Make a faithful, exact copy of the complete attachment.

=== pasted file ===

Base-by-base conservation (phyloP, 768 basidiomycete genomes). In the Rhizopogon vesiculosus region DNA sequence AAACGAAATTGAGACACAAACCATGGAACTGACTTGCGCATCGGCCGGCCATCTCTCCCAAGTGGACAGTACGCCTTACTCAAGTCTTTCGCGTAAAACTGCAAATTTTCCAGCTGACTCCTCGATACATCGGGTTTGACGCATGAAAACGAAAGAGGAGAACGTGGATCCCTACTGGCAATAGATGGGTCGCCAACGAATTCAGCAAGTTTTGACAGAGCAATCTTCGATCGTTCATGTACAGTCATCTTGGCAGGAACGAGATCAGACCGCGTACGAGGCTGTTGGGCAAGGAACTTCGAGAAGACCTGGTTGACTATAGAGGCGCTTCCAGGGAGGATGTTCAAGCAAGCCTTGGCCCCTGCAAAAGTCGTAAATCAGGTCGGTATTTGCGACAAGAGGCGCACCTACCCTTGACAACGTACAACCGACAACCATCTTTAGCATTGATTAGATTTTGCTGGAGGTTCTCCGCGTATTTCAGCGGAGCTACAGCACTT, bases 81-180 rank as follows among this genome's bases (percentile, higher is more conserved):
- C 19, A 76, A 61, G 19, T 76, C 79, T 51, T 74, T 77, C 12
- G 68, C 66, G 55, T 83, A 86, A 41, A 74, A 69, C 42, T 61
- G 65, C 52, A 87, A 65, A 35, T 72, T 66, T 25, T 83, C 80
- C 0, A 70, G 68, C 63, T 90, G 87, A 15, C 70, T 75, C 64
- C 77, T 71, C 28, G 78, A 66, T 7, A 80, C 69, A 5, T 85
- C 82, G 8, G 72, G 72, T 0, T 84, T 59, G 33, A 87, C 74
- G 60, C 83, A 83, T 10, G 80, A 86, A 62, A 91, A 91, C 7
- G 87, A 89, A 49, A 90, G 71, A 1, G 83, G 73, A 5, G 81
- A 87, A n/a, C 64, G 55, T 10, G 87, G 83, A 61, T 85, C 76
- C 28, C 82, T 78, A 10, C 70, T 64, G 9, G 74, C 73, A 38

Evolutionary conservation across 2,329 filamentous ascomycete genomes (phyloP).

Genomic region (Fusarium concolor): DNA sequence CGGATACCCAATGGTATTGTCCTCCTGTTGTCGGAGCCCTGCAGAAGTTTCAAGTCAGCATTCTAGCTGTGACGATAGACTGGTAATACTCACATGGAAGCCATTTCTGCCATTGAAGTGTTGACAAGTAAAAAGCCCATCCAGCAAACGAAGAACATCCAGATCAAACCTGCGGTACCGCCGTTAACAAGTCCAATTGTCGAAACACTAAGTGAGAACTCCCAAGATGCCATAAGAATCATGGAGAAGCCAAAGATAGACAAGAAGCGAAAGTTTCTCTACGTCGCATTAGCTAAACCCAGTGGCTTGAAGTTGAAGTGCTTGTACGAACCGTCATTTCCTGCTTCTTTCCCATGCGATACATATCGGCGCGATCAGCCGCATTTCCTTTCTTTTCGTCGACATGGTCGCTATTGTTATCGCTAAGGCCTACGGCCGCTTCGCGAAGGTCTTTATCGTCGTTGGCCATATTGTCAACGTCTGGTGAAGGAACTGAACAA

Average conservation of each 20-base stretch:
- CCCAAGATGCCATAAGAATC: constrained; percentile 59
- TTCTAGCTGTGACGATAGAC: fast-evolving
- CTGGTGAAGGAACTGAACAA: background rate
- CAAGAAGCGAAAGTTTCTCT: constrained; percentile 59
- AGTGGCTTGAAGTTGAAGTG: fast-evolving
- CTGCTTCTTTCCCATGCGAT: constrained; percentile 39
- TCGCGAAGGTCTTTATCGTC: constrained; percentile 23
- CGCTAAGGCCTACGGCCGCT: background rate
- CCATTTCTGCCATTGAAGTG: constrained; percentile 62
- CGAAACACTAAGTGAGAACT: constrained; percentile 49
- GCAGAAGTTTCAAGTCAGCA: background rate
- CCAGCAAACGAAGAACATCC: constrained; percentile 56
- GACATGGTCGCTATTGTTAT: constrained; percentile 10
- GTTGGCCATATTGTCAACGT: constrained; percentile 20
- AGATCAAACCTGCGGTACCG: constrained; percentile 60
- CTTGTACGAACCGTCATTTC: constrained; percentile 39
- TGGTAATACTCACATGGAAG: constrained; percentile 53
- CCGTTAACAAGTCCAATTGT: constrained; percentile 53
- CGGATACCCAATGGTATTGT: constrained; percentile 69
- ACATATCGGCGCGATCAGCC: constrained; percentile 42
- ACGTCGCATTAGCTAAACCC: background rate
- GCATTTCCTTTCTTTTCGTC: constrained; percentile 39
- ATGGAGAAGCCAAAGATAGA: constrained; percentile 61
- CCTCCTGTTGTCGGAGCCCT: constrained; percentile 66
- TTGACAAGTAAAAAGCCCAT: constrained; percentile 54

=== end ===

Base-by-base conservation (phyloP, 768 basidiomycete genomes). In the Rhizopogon vesiculosus region DNA sequence AAACGAAATTGAGACACAAACCATGGAACTGACTTGCGCATCGGCCGGCCATCTCTCCCAAGTGGACAGTACGCCTTACTCAAGTCTTTCGCGTAAAACTGCAAATTTTCCAGCTGACTCCTCGATACATCGGGTTTGACGCATGAAAACGAAAGAGGAGAACGTGGATCCCTACTGGCAATAGATGGGTCGCCAACGAATTCAGCAAGTTTTGACAGAGCAATCTTCGATCGTTCATGTACAGTCATCTTGGCAGGAACGAGATCAGACCGCGTACGAGGCTGTTGGGCAAGGAACTTCGAGAAGACCTGGTTGACTATAGAGGCGCTTCCAGGGAGGATGTTCAAGCAAGCCTTGGCCCCTGCAAAAGTCGTAAATCAGGTCGGTATTTGCGACAAGAGGCGCACCTACCCTTGACAACGTACAACCGACAACCATCTTTAGCATTGATTAGATTTTGCTGGAGGTTCTCCGCGTATTTCAGCGGAGCTACAGCACTT, bases 81-180 rank as follows among this genome's bases (percentile, higher is more conserved):
- C 19, A 76, A 61, G 19, T 76, C 79, T 51, T 74, T 77, C 12
- G 68, C 66, G 55, T 83, A 86, A 41, A 74, A 69, C 42, T 61
- G 65, C 52, A 87, A 65, A 35, T 72, T 66, T 25, T 83, C 80
- C 0, A 70, G 68, C 63, T 90, G 87, A 15, C 70, T 75, C 64
- C 77, T 71, C 28, G 78, A 66, T 7, A 80, C 69, A 5, T 85
- C 82, G 8, G 72, G 72, T 0, T 84, T 59, G 33, A 87, C 74
- G 60, C 83, A 83, T 10, G 80, A 86, A 62, A 91, A 91, C 7
- G 87, A 89, A 49, A 90, G 71, A 1, G 83, G 73, A 5, G 81
- A 87, A n/a, C 64, G 55, T 10, G 87, G 83, A 61, T 85, C 76
- C 28, C 82, T 78, A 10, C 70, T 64, G 9, G 74, C 73, A 38

Evolutionary conservation across 2,329 filamentous ascomycete genomes (phyloP).

Genomic region (Fusarium concolor): DNA sequence CGGATACCCAATGGTATTGTCCTCCTGTTGTCGGAGCCCTGCAGAAGTTTCAAGTCAGCATTCTAGCTGTGACGATAGACTGGTAATACTCACATGGAAGCCATTTCTGCCATTGAAGTGTTGACAAGTAAAAAGCCCATCCAGCAAACGAAGAACATCCAGATCAAACCTGCGGTACCGCCGTTAACAAGTCCAATTGTCGAAACACTAAGTGAGAACTCCCAAGATGCCATAAGAATCATGGAGAAGCCAAAGATAGACAAGAAGCGAAAGTTTCTCTACGTCGCATTAGCTAAACCCAGTGGCTTGAAGTTGAAGTGCTTGTACGAACCGTCATTTCCTGCTTCTTTCCCATGCGATACATATCGGCGCGATCAGCCGCATTTCCTTTCTTTTCGTCGACATGGTCGCTATTGTTATCGCTAAGGCCTACGGCCGCTTCGCGAAGGTCTTTATCGTCGTTGGCCATATTGTCAACGTCTGGTGAAGGAACTGAACAA

Average conservation of each 20-base stretch:
- CCCAAGATGCCATAAGAATC: constrained; percentile 59
- TTCTAGCTGTGACGATAGAC: fast-evolving
- CTGGTGAAGGAACTGAACAA: background rate
- CAAGAAGCGAAAGTTTCTCT: constrained; percentile 59
- AGTGGCTTGAAGTTGAAGTG: fast-evolving
- CTGCTTCTTTCCCATGCGAT: constrained; percentile 39
- TCGCGAAGGTCTTTATCGTC: constrained; percentile 23
- CGCTAAGGCCTACGGCCGCT: background rate
- CCATTTCTGCCATTGAAGTG: constrained; percentile 62
- CGAAACACTAAGTGAGAACT: constrained; percentile 49
- GCAGAAGTTTCAAGTCAGCA: background rate
- CCAGCAAACGAAGAACATCC: constrained; percentile 56
- GACATGGTCGCTATTGTTAT: constrained; percentile 10
- GTTGGCCATATTGTCAACGT: constrained; percentile 20
- AGATCAAACCTGCGGTACCG: constrained; percentile 60
- CTTGTACGAACCGTCATTTC: constrained; percentile 39
- TGGTAATACTCACATGGAAG: constrained; percentile 53
- CCGTTAACAAGTCCAATTGT: constrained; percentile 53
- CGGATACCCAATGGTATTGT: constrained; percentile 69
- ACATATCGGCGCGATCAGCC: constrained; percentile 42
- ACGTCGCATTAGCTAAACCC: background rate
- GCATTTCCTTTCTTTTCGTC: constrained; percentile 39
- ATGGAGAAGCCAAAGATAGA: constrained; percentile 61
- CCTCCTGTTGTCGGAGCCCT: constrained; percentile 66
- TTGACAAGTAAAAAGCCCAT: constrained; percentile 54